Styled by Bay Garnett, and modelled by the likes of Erin O'Connor, Clara Paget and Stella Tennant, Oxfam showed it can hold its own on the catwalk at London Fashion Week
What better way to kick off London Fashion Week than discovering some fabulous vintage clothes, as shown on supermodels, while doing your bit to fight poverty at the same time?
That was the idea behind Oxfam’s fabulous Fashion Fighting Poverty show at the Oxo Tower’s On/Off venue last night. The stripped back, peeling-paint walls of the warehouse-style venue screamed shabby chic, but the clothes on offer were anything but – guests were treated to an eclectic display of vintage garments all sourced from Oxfam’s own shops and online store.
The looks were masterminded by thrifting queen, Vogue contributing editor, and all-round super stylist Bay Garnett, who said, ‘digging around in charity shops and putting stuff together to make looks is what I love doing. Working on this fashion show has given me something extra – it’s a really constructive project, because Oxfam clothes make money for the greater good.’
Talking exclusively to Marie Claire, Stella Tennant explained why it was so important to her to be involved: ‘It’s such an easy way to support Oxfam, and Bay’s done such a fabulous job of styling. These clothes have lasted and shown the quality of the fabric and how they’re manufactured. The show as a whole was so diverse – we had a bit of 80s, a bit of 90s, a bit of 70s – and Bay managed to put it together in a really contemporary way.’
Fashion designer Bella Freud added: ‘Bay is the most brilliant stylist. I have a lot of confidence in her – she’s very authentic. Doing this kind of event is a great way to show that fashion has influence in a way that people don’t give it credit for. There are a lot of people in the fashion business who have a great sense of justice, equality and fairness. They also have a good sense of humour and like to do things in a playful way – it’s important that there are different ways of communicating social issues and that’s what this is about.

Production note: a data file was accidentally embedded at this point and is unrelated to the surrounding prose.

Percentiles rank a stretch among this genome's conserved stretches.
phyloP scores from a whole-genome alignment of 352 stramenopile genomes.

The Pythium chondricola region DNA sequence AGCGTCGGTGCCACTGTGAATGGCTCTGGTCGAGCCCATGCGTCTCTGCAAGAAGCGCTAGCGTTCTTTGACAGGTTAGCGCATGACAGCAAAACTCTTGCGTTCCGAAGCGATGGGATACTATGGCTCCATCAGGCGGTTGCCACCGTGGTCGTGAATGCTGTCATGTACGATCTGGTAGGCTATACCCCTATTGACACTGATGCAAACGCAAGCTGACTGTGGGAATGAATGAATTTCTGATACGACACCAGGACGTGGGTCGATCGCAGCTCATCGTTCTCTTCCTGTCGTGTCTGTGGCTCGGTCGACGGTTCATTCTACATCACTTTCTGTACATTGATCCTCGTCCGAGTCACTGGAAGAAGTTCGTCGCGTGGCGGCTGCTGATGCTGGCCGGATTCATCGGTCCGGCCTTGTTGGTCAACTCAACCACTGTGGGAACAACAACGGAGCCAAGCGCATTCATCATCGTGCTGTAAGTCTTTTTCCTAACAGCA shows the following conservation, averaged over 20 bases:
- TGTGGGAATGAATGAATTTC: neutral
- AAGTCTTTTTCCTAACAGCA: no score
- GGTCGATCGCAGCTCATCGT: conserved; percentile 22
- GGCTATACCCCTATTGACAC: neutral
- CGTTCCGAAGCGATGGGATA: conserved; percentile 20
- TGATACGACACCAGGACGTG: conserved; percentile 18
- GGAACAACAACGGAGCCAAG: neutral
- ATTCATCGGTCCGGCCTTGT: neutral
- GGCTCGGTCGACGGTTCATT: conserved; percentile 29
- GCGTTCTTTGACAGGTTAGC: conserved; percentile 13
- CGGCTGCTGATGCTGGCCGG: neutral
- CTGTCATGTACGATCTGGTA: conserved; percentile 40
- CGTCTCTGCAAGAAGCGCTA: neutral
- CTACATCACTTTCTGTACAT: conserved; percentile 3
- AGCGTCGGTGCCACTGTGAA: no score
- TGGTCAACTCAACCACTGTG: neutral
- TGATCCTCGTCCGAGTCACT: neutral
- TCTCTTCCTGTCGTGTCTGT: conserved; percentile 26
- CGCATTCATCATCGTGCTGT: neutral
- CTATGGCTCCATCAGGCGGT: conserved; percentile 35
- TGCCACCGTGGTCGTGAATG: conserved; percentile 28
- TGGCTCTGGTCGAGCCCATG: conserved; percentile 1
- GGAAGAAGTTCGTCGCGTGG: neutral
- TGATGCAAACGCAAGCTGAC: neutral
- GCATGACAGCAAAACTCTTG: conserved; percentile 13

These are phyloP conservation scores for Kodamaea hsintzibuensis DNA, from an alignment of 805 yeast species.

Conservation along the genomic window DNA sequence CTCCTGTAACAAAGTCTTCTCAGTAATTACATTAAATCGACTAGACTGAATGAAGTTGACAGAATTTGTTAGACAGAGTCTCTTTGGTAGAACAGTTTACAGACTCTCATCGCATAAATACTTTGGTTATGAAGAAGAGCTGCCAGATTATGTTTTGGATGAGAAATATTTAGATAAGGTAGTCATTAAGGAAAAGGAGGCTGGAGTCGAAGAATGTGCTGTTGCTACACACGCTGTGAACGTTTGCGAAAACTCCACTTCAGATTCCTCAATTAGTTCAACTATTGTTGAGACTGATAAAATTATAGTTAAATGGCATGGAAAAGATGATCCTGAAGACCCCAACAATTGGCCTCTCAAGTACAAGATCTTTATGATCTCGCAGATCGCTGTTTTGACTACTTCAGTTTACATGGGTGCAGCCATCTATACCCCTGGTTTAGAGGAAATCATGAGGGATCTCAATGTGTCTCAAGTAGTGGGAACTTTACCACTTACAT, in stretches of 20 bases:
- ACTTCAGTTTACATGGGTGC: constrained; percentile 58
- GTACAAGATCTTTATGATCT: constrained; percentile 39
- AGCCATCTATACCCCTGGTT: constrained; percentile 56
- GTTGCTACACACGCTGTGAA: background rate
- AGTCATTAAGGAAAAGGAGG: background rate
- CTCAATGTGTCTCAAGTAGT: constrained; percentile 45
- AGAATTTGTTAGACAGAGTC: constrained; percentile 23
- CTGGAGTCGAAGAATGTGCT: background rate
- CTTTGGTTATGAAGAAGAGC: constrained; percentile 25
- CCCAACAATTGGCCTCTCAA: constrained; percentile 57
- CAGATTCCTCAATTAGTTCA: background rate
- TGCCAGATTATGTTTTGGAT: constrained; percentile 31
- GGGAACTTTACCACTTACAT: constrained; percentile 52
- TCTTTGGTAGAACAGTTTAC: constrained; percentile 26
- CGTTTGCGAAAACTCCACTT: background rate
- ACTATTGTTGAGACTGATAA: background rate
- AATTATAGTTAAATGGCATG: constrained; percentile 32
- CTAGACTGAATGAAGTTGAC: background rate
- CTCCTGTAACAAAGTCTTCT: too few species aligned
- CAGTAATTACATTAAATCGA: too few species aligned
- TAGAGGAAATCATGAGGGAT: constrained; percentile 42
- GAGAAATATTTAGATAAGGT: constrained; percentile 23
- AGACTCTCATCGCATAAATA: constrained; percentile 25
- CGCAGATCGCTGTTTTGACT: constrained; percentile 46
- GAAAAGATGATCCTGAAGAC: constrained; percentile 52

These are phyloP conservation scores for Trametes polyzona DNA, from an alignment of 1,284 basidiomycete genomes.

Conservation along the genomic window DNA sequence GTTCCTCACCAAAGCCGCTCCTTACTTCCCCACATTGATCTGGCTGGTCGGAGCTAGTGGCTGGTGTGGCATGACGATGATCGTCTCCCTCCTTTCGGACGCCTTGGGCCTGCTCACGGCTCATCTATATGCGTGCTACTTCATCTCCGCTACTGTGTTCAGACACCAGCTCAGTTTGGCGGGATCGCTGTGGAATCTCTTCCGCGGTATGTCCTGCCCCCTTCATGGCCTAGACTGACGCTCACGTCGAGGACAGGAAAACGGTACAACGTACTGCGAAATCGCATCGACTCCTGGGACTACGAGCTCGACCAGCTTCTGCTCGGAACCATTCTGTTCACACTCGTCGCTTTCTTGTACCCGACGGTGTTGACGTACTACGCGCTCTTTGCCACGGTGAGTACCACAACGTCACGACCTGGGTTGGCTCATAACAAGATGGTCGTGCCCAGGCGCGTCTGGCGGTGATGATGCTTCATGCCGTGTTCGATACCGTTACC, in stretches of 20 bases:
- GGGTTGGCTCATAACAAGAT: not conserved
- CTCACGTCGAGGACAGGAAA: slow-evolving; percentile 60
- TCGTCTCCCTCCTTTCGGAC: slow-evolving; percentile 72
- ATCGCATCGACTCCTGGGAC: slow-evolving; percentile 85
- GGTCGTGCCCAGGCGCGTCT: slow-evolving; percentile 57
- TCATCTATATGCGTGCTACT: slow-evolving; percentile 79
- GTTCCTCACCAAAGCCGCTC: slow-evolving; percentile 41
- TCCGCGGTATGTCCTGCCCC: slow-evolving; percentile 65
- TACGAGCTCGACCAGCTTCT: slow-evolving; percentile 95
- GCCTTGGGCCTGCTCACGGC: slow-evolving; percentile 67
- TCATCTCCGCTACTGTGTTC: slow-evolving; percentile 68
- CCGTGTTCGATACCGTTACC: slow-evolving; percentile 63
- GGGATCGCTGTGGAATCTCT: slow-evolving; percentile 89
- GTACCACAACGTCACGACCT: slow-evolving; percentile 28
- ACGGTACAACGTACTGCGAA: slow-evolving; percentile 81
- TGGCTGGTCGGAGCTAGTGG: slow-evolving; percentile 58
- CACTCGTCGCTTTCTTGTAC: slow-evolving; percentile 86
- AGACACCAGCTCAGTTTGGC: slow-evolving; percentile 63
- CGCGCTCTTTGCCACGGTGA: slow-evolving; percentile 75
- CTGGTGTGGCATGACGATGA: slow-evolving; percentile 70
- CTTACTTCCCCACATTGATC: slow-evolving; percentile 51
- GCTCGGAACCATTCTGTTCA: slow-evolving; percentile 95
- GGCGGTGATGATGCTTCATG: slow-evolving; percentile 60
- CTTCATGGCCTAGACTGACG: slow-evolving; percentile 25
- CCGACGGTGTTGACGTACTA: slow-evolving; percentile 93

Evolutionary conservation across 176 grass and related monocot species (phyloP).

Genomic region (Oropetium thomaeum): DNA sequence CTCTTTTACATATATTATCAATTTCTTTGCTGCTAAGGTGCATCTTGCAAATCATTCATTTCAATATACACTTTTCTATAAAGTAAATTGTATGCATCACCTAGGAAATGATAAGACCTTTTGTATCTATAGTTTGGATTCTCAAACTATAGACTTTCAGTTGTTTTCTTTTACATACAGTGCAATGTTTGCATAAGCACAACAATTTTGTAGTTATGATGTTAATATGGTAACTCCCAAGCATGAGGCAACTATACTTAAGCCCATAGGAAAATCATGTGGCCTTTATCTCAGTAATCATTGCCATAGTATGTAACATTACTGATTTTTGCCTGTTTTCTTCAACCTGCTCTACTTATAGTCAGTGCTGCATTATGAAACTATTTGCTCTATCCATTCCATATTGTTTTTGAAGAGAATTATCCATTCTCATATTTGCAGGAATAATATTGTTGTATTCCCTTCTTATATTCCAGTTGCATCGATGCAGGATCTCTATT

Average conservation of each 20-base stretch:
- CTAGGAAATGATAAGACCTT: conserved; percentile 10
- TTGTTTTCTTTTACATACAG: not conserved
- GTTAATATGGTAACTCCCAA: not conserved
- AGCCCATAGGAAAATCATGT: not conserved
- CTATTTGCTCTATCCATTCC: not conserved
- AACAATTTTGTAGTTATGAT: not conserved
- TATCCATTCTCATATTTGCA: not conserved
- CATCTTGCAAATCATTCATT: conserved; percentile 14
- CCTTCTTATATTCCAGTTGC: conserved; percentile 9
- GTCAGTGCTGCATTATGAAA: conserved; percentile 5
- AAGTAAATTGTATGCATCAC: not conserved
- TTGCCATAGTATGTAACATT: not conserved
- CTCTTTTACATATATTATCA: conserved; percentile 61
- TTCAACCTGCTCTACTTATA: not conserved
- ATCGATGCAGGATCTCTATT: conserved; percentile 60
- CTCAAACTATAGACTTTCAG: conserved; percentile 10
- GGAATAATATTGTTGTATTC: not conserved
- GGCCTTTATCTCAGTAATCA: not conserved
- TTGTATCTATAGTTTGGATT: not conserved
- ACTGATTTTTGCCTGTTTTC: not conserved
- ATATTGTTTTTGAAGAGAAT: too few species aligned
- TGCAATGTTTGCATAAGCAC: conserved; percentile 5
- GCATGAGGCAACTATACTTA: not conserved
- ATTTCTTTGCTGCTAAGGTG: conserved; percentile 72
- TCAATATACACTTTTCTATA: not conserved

Erin O’Connor closed the show with this fabulous pink and white chiffon dress:
The models also posed for some group photos backstage.
This isn’t the first time that sustainable fashion has generated headlines – who can forget Emma Watson’s Calvin Klein dress from 2016’s Met Gala, which she revealed was entirely made from plastic bottles.
There are about 650 Oxfam shops in the UK, which rely on donations – turning them into cash to fight poverty, rebuild lives after disasters, and combat inequality and climate change. Fee Gilfeather, Oxfam’s Head of Retail said ‘Our shops are treasure troves of unique clothes that look wonderful, and feel even better – because they fight poverty one piece at a time.’ You can’t argue with that.